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User impersonation: how do you mimic the exact environment of the user you're impersonating?

We need to add profile like information (path settings, env variables) because when the agent executes the command (using user’s credentials) things are not running same as if the user had logged into the machine. Is there anyway to achieve the same effect of running on the machine with a process that mimics a process as if the user is logged into the machine (so basically running from the agent is identical as if I would log into a machine and run the same command)? We are seeing this on linux machines, and on linux the agent is installed as a deamon process.

avatar image By tanay ♦ 3.4k asked Mar 12, 2015 at 04:01 PM
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Good question, but not an easy one to answer. One of the problems is that "identical" is easy to say, but difficult to determine, and moreover changes over time. For example, many systems have differing environments for the same user in different situations -- Windows systems offer a "roaming" profile, for example. Linux systems, depending on your shell, may run different scripts upon login depending on whether the user is considered to be "interactive" or not. The latter is particularly problematic because users tend to test things when logged in interactively, unaware that key settings in their environment that they've set may be absent when running things as a daemon process under the same id.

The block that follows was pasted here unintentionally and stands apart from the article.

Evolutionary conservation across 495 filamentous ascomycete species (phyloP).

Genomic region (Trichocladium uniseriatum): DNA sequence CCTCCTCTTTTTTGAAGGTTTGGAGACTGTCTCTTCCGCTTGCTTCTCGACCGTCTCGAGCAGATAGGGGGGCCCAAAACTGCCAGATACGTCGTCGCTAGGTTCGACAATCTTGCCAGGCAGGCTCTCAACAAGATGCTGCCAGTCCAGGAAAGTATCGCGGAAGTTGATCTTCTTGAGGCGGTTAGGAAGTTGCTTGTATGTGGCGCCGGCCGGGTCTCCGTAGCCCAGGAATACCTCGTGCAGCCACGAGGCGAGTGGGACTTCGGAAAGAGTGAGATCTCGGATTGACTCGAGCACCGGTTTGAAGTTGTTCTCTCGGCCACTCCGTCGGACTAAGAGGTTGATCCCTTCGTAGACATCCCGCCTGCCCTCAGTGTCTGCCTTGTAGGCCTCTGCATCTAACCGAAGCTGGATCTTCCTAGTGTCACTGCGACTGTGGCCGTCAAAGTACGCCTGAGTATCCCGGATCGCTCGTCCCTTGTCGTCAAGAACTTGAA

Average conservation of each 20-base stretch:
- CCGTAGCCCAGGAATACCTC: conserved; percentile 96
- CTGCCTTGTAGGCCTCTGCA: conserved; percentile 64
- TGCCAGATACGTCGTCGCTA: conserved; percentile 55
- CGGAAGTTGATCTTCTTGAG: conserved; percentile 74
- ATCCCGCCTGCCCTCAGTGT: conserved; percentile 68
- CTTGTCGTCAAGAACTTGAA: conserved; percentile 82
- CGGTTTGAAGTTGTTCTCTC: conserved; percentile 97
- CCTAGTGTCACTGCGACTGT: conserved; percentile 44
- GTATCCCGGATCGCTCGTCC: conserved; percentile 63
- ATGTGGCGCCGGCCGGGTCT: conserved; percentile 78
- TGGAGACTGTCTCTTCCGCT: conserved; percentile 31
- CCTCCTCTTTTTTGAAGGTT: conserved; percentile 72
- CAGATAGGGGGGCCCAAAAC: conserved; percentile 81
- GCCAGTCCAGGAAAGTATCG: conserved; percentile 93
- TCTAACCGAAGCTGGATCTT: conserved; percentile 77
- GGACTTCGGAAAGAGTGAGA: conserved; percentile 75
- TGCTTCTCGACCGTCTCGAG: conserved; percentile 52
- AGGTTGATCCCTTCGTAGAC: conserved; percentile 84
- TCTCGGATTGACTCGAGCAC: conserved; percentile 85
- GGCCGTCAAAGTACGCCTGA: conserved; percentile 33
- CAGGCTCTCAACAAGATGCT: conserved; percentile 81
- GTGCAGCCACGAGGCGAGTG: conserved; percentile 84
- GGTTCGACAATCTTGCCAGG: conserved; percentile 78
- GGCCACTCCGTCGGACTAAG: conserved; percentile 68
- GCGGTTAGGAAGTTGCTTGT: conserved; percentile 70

It's also been my experience that users change things - sometimes that means that the "service account" under which your daemon processes run has become stale, and lacks the updated paths, settings, etc that users have. Or it can mean that a well-meaning user has changed something in a shared account and broken your automation.

The best practice is simply to not rely on the environment as set by user's startup scripts. Either set the environment explicitly for each step (which sounds harder than it is), or use controlled service accounts to run things where a knowledgeable individual manages a minimalistic set of login scripts.

(The above is one person's opinion, other's may have different viewpoints - I'm eager to see what others have tried and found to be useful!)

avatar image By mike westerhof 2.8k answered Mar 12, 2015 at 07:31 PM
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asked: Mar 12, 2015 at 04:01 PM

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Last Updated: Mar 12, 2015 at 04:01 PM

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